The Educator's Notebook

A weekly collection of education-related news from around the web.

Educator’s Notebook #383 (June 24, 2022)

    • New Yorker
    • 06/21/22

    “Dan pressed a button, and in less than a second the computer produced a poem in the style of Philip Larkin that was so much like a Philip Larkin poem, we thought it was a poem by Philip Larkin. We Googled the first line, expecting it to be an existing Philip Larkin poem, but we couldn’t find it on the Internet. It was an original work, composed by the A.I. in less time than it takes a man to sneeze.”

    • TED
    • 08/30/17

    “To find your people, you have to know how to signal your passions and interests and seek out theirs. But you can also search Google, or scan LinkedIn profiles and send “Connect with Me” notices. You can tweet links about what you’re interested in, or leave comments on an Instagram feed. Here is a brief taxonomy that identifies five different types of communities you can tap into.”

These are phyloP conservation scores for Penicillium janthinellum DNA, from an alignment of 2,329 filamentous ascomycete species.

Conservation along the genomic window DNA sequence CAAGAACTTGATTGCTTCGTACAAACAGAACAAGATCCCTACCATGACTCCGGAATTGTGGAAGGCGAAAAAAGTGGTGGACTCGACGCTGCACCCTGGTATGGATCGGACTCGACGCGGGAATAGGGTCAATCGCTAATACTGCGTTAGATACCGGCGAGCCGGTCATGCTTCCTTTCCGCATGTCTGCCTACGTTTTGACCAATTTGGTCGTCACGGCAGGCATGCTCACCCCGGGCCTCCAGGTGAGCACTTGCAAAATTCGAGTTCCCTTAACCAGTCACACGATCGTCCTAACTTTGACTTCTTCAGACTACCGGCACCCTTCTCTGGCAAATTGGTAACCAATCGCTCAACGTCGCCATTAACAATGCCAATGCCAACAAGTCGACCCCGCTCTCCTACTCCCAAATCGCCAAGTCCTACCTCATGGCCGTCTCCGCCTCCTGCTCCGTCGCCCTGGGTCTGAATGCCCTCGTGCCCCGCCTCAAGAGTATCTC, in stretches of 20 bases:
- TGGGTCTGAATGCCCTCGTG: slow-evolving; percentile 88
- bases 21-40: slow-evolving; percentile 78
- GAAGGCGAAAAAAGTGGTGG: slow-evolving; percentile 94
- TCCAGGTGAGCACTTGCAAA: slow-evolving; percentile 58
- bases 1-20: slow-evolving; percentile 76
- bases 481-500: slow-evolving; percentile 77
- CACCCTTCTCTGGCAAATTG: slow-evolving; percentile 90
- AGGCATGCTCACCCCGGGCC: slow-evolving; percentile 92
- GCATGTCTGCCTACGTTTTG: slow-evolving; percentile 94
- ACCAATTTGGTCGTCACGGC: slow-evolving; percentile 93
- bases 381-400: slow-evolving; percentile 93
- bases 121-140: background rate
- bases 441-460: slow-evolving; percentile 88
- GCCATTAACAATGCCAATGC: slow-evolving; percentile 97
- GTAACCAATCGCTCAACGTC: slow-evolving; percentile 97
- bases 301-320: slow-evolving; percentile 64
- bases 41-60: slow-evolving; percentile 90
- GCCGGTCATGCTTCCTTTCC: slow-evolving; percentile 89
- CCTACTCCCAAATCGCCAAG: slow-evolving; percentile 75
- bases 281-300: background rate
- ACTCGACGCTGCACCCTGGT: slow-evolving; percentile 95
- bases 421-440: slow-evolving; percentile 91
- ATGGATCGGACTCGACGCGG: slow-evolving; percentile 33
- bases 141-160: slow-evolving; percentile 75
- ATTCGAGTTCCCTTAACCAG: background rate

ADOLESCENCE

ARTS

CHARACTER

COGNITIVE SCIENCE

CREATIVITY

CURRICULUM

HEALTH

HIGHER ED

HUMANITIES

LEADERSHIP

PD

PEDAGOGY

READING/WRITING

STEM

SUSTAINABILITY

TECH

    • New York Times
    • 06/21/22

    “China’s ambition to collect a staggering amount of personal data from everyday citizens is more expansive than previously known, a Times investigation has found. Phone-tracking devices are now everywhere. The police are creating some of the largest DNA databases in the world. And the authorities are building upon facial recognition technology to collect voice prints from the general public. The Times’s Visual Investigations team and reporters in Asia spent over a year analyzing more than a hundred thousand government bidding documents… Here are the investigation’s major revelations.”

    • MIT
    • 06/21/22
    • Harvard Business Review
    • 05/16/22

WORKPLACE

Z-OTHER

Issues

Every week I send out articles I encounter from around the web. Subject matter ranges from hard knowledge about teaching to research about creativity and cognitive science to stories from other industries that, by analogy, inform what we do as educators. This breadth helps us see our work in new ways.

Readers include teachers, school leaders, university overseers, conference organizers, think tank workers, startup founders, nonprofit leaders, and people who are simply interested in what’s happening in education. They say it helps them keep tabs on what matters most in the conversation surrounding schools, teaching, learning, and more.

Peter Nilsson

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